Case Snapshot
Case ID: 19567
Classification: Other, Neglect / Abandonment
Animal: cat, dog (non pit-bull)
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Sunday, Apr 1, 2012

County: Cumberland

Disposition: Alleged
Case Images: 4 files available

Alleged: Stephanie Ballassi

The SPCA is investigating a case of a Bridgeton woman who allegedly attempted an at-home surgery on her dog and heavily sedated two other pets with narcotics prescribed for human consumption.

Stephanie Ballassi of the 100 block of Harvard Avenue in Bridgeton is facing multiple charges of animal cruelty as the investigation continues, said Bev Greco, executive director of the Cumberland County Society for the Prevention of Cruelty to Animals.

"This is not something we've ever dealt with before," Greco said, noting specific charges had not been filed as of Monday evening.

At 11:43 p.m. Sunday, Bridgeton police were called to Ballassi's home to check on her welfare, Greco said.

When police arrived on the scene, they found a lot of blood apparently from her pets, which were immediately removed from the home and taken to the Red Bank Veterinary Hospital in Linwood that provides 24-hour emergency and critical care.

The investigation revealed a husky mix was bleeding profusely from a substantial head wound, Greco said. Vets estimated the "surgery" took place about 12 hours prior to police arriving on the scene.

The blood was splattered throughout the scene likely because the injured dog vigorously shook its head, Greco said. That made it difficult to immediately determine which of the pets was injured.

"The dog is older and had a lot of lumps," Greco said. "Maybe this one on the head stuck out."

But Greco said she couldn't fathom what would "motivate (Ballassi) to cut it off herself."

The wound was a palm-sized hole on the dog's head that Greco said would require surgical care. The dog was being treated at the Millville Animal Clinic.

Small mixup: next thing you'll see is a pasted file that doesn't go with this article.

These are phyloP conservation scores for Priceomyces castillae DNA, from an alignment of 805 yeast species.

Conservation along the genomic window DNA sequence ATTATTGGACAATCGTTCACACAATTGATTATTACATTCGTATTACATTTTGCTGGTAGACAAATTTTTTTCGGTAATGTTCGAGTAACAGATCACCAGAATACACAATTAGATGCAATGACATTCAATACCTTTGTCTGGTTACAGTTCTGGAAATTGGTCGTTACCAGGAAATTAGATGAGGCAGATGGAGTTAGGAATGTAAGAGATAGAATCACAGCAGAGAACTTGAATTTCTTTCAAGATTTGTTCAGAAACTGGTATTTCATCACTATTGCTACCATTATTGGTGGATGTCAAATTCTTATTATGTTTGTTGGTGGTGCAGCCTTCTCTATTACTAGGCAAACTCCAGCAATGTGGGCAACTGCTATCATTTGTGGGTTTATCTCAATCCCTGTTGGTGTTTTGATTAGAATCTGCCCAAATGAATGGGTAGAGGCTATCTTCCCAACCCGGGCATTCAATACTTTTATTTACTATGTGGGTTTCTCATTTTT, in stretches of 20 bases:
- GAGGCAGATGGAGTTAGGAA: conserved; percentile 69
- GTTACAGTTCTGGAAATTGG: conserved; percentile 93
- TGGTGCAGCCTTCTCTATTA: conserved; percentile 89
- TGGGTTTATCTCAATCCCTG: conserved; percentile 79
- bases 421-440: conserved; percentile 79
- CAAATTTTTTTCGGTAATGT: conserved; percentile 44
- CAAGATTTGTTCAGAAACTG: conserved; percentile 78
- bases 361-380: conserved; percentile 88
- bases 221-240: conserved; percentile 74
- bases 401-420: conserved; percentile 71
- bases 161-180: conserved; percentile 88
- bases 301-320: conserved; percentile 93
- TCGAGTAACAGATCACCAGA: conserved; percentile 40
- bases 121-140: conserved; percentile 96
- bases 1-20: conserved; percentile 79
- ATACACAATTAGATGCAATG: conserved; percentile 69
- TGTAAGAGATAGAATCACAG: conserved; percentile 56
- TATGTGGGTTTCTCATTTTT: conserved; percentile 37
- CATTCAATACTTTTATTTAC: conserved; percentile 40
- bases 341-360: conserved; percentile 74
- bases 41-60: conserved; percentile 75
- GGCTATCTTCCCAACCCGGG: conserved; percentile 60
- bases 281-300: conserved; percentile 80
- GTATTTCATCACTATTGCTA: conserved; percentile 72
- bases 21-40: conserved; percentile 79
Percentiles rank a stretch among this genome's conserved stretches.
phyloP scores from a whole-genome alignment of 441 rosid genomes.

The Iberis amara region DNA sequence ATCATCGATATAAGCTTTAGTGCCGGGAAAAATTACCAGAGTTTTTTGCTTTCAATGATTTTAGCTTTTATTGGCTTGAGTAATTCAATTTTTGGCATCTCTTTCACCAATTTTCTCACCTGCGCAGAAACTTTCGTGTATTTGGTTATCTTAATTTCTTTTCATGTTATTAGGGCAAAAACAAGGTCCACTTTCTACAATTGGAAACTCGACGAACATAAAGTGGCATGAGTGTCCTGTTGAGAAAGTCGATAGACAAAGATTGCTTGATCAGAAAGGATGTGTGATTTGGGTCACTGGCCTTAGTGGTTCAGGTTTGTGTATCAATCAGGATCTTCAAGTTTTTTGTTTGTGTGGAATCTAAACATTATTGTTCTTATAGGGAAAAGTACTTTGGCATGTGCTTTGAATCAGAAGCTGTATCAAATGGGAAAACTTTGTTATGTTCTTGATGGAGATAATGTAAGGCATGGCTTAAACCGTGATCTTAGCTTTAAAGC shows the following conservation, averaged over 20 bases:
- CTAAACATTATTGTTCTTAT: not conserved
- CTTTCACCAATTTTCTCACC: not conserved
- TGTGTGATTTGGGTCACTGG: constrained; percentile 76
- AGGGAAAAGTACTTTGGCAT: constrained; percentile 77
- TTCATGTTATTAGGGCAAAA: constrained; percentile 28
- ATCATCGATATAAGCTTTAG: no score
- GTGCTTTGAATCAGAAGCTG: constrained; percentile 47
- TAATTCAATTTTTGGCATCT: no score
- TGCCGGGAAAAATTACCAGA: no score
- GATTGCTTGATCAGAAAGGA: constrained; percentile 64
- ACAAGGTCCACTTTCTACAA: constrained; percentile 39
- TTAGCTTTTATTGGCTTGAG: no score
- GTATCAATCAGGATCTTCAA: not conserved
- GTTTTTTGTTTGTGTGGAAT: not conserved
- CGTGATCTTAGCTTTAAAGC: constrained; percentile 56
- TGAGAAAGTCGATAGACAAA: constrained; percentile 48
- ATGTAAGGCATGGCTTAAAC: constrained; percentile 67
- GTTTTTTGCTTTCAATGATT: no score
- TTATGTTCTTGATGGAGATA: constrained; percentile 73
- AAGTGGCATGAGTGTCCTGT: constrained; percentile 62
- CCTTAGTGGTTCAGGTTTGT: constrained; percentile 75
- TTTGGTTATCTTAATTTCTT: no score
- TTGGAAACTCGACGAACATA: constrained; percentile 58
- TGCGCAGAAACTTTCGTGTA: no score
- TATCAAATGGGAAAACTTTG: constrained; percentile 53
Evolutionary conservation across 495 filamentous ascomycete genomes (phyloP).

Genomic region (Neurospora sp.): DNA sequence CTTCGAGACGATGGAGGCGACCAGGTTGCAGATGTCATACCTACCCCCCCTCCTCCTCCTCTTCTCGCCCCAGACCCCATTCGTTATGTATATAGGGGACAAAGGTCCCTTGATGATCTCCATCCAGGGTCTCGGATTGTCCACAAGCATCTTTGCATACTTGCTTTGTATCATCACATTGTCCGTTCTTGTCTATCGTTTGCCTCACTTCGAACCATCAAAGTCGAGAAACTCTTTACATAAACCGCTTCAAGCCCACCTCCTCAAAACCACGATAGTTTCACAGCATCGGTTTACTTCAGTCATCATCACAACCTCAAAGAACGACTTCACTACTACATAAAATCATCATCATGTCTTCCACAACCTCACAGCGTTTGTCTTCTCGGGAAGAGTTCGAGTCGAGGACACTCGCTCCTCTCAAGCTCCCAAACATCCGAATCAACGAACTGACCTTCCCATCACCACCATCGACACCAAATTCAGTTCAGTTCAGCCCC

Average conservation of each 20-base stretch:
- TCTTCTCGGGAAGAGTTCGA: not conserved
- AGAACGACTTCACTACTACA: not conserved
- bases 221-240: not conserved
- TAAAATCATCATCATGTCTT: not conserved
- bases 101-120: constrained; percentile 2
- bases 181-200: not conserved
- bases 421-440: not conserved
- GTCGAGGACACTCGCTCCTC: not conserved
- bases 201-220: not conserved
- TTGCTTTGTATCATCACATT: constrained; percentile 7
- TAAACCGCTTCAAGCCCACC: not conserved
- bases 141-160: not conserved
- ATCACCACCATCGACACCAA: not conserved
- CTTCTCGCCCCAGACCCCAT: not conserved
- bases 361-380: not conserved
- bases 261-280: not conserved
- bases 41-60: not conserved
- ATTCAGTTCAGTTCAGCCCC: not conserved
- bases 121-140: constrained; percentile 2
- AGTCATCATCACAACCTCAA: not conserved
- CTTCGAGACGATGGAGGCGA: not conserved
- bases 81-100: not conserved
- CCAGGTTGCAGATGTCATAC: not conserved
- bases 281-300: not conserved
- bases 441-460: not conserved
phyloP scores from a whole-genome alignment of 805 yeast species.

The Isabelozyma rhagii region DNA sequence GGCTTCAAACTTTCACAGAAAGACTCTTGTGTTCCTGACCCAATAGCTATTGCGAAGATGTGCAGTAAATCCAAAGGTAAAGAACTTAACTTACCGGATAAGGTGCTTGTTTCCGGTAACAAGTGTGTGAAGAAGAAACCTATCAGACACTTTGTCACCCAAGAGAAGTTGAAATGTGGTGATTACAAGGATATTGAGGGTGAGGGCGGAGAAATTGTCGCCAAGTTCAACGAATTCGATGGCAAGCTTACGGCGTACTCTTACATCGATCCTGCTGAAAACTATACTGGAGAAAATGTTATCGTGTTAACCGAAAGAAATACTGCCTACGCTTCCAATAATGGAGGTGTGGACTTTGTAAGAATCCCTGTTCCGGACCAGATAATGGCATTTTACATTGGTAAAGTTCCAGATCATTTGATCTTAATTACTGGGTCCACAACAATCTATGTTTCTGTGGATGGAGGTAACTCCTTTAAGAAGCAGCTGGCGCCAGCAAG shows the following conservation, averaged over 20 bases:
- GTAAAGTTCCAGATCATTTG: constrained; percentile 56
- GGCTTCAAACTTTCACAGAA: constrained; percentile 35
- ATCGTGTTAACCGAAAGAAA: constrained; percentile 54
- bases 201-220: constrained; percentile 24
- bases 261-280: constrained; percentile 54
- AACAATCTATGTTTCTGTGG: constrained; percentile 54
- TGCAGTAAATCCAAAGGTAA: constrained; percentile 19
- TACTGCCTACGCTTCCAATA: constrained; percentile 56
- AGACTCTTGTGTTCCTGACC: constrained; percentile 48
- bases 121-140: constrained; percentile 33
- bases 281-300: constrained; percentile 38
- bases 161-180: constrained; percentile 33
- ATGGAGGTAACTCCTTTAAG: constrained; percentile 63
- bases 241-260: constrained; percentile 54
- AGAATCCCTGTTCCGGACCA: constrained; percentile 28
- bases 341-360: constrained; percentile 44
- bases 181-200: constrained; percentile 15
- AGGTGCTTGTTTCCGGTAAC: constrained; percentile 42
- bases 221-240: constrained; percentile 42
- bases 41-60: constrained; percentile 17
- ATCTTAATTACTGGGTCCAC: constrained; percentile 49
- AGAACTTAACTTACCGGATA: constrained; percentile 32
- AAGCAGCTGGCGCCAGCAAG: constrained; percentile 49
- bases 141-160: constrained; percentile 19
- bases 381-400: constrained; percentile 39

The way the dog's head was sliced made it a difficult injury to stitch closed, she said.

The other animals found in the house were frighteningly lethargic, Greco said. There were anti-depressants and anti-seizure medication in the house and the animals were being treated as if that's what they'd been given, Greco said.

A long-hair Persian-mix cat was also heavily drugged and crudely shaved down to patches of bare skin in several areas.

Greco noted when a dog undergoes surgery by a licensed medical professional, it usually starts to wake up from anesthesia in about two to three hours after surgery.

But more than 12 hours after being taken from the house, the other husky mix rested in an SPCA pen wrapped in quilts. He was laying flat out and had difficulty holding his head up.

That dog was estimated to be about 4 years old but appeared much older and underweight.

Ballassi is no stranger to the SPCA.

In 2008, SPCA investigators were called out to check on her property. At that time, she had five dogs and four cats on at her home. No violations were issued at that time.

In November 2011, Ballassi reached out to the SPCA. Records show that she turned over two dogs, three cats and a bird to the shelter. Ballassi said she was moving and was limited to two dogs and a cat. However, she continued to reside at the same address.

The SCPA noted the basset hound and German shepherd, who were older, were not in great condition when they arrived at the shelter but they were able to place them in new homes, Greco said.


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